Talking truck teaches fire safety
Freddy coming to a school near you

Dane Gibson
Northern News Services

NNSL (Oct 06/99) - What blinks, talks, sings, squirts, has four wheels and flashing lights? It's Freddy the Fire Truck, of course.

The Yellowknife fire department purchased the $12,000 remote-controlled truck with money raised by Tim Horton's and the Volunteer Firefighters Association.

Freddy was delivered just in time to take a tour through Yellowknife grade schools Oct. 4 to 8 to promote Fire Prevention Week.

"With computer games like Nintendo out there, we're finding it very hard to capture children's attention. The props are used to make the safety program more visual and more dramatic," deputy fire chief Mike Lowing said.

Lowing and Lieutenant Chucker Dewar were at J.H. Sissons school on Monday delivering a fire safety presentation along with Sparky the Fire Dog and Clumsy the Clown.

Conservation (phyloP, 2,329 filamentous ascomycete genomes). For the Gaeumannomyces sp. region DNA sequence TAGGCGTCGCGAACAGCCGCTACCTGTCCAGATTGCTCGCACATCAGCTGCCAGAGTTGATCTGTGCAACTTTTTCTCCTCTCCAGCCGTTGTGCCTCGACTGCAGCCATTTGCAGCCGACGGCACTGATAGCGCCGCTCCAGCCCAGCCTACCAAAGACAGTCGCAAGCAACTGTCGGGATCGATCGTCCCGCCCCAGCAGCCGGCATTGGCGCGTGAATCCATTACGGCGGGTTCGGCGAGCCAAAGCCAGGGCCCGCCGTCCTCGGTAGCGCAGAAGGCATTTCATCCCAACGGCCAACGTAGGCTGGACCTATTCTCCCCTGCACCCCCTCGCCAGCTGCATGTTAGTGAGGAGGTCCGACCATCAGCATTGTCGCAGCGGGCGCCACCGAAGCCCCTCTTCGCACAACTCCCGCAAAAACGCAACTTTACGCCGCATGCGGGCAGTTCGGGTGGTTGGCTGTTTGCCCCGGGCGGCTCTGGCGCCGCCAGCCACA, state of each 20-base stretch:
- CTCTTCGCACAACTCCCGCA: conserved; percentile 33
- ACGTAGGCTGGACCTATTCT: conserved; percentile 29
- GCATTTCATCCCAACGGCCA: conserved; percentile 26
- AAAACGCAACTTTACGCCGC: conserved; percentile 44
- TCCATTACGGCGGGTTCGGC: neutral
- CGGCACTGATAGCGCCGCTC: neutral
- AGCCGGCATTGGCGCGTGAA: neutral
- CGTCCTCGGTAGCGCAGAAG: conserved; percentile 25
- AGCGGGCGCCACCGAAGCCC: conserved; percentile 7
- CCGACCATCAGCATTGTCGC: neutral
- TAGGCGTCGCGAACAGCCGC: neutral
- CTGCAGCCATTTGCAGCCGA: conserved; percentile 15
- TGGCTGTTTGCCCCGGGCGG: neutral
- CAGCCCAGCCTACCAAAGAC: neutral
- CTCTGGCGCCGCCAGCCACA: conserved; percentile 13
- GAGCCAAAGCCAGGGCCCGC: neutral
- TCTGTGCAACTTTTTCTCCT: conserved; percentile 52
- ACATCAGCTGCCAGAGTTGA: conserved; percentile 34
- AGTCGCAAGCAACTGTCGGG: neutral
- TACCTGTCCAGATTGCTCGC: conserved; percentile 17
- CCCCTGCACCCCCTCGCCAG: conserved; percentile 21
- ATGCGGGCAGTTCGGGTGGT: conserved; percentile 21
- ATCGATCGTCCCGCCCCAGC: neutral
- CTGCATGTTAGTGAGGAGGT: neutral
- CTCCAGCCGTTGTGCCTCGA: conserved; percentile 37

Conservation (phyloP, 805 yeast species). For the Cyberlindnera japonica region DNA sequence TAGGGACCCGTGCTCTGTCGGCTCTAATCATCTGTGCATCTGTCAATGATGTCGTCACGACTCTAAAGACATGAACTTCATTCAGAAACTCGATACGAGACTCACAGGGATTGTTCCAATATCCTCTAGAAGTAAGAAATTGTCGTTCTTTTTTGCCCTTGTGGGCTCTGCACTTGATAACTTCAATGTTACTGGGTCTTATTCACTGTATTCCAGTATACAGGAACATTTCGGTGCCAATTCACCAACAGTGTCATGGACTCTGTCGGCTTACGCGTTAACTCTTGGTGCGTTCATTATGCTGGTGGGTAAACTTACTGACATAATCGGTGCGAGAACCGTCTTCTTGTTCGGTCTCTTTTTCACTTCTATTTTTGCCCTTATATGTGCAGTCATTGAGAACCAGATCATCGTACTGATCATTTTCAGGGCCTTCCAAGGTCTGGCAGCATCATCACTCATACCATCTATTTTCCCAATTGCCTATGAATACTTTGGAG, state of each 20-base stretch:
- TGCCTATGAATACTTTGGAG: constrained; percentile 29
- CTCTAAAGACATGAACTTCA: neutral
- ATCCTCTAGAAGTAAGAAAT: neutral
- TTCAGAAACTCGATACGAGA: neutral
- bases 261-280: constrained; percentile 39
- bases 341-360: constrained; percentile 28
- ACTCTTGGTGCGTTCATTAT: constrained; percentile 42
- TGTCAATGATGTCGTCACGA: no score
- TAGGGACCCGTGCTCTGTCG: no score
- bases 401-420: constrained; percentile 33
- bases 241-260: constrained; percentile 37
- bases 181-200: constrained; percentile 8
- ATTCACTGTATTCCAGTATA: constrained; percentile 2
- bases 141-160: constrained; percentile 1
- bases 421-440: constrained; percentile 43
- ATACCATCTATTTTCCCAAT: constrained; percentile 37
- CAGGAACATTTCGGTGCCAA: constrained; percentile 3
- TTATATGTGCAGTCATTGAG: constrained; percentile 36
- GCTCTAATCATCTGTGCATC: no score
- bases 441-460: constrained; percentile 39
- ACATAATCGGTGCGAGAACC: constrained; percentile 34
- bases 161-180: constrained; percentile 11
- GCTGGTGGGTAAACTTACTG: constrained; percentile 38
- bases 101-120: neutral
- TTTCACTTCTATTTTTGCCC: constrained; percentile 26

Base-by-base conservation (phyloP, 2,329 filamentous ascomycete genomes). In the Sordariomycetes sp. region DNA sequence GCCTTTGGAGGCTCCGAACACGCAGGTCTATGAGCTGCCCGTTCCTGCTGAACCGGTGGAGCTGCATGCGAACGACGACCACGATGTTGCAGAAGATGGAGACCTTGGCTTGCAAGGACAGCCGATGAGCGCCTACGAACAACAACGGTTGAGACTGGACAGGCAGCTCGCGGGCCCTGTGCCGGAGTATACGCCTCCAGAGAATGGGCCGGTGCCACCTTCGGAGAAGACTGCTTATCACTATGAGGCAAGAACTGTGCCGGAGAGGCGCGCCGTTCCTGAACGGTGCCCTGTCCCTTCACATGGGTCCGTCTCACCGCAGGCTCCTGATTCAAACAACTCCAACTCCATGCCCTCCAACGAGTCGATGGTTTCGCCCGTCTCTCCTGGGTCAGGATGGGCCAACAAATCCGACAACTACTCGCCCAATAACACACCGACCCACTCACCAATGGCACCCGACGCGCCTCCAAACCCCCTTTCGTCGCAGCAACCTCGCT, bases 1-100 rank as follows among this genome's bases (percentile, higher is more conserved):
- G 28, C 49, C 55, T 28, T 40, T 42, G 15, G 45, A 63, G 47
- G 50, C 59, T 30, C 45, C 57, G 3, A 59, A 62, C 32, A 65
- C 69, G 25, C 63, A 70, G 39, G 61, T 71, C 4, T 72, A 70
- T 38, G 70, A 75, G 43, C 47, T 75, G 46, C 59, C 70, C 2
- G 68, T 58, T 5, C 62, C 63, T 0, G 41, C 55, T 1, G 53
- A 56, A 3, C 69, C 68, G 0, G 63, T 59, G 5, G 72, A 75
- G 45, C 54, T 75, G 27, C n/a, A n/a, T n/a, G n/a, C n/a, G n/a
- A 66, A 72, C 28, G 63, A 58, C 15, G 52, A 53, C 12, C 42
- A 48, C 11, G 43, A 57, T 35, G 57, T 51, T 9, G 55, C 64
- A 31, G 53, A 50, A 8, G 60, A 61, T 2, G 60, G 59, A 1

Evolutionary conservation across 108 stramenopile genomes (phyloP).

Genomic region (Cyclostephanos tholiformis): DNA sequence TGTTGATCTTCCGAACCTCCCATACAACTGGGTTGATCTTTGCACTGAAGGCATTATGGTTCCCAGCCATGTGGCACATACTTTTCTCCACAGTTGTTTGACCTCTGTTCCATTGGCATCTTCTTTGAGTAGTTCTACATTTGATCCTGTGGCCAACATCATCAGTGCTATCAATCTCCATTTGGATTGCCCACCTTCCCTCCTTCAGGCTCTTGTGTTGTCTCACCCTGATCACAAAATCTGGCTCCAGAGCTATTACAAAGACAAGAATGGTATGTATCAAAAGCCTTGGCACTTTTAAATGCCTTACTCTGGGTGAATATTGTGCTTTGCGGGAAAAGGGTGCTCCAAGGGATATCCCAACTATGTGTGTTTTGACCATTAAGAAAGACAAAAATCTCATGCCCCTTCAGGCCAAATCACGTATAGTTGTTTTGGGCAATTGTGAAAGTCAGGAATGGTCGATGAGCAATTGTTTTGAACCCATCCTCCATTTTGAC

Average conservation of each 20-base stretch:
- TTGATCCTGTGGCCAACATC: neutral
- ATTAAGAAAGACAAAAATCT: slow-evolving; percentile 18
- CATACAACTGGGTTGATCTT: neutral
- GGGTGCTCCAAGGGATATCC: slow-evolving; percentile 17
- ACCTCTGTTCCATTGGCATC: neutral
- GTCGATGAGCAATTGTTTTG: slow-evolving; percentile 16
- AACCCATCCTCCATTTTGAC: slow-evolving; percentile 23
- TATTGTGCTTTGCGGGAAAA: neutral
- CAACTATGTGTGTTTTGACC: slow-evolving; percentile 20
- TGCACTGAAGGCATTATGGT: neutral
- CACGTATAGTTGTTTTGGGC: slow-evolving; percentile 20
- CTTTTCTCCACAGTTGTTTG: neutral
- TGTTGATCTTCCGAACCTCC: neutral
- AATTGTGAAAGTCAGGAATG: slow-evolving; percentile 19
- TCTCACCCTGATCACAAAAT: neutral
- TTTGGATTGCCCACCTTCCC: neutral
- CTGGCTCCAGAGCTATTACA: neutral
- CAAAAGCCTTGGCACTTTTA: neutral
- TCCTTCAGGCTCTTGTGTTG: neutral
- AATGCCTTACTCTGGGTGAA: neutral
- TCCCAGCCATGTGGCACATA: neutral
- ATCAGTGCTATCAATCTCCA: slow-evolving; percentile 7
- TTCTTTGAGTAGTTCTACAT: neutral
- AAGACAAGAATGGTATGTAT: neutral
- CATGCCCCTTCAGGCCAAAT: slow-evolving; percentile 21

"This is the age group that best picks up on the messages we're trying to get across. They take what they learn home with them and spread the word," Dewar said.

Dewar operates Freddy with a remote control and uses a microphone headset to be Freddy's voice.

"The kids just listen because they're so fascinated by what they're seeing. Freddy dances, jokes and squirts water so when he starts talking, they listen to what he's saying," Dewar said.

The message focused on knowing how to get out of your home in case of fire. Lowing said they've responded to three serious home fires this year. In one case, two family members received burns in their escape.

"There is no time of day worse than nighttime to experience a fire -- it's confusing and disorientating," Lowing said.

"Fire typically grows seven times its size in the first five minutes. That's enough time to trap a person in a home if they don't have an escape plan and a functioning smoke alarm."

Karlee Bell had a smile on her face when she left Monday's assembly to go to class.

"I knew a lot of what they told us. But they made it fun and Freddy is fun so everyone listened," Bell said.

Ben Doan decided after getting a close look at Freddy he wouldn't mind having one of his own.

"He's cool. He's remote controlled and he can talk. I'd like a Freddy for myself," Doan said.

On Saturday, Oct. 9, the public is invited to an open house at the fire hall from 1 to 4 p.m. to meet Freddy the Fire Truck.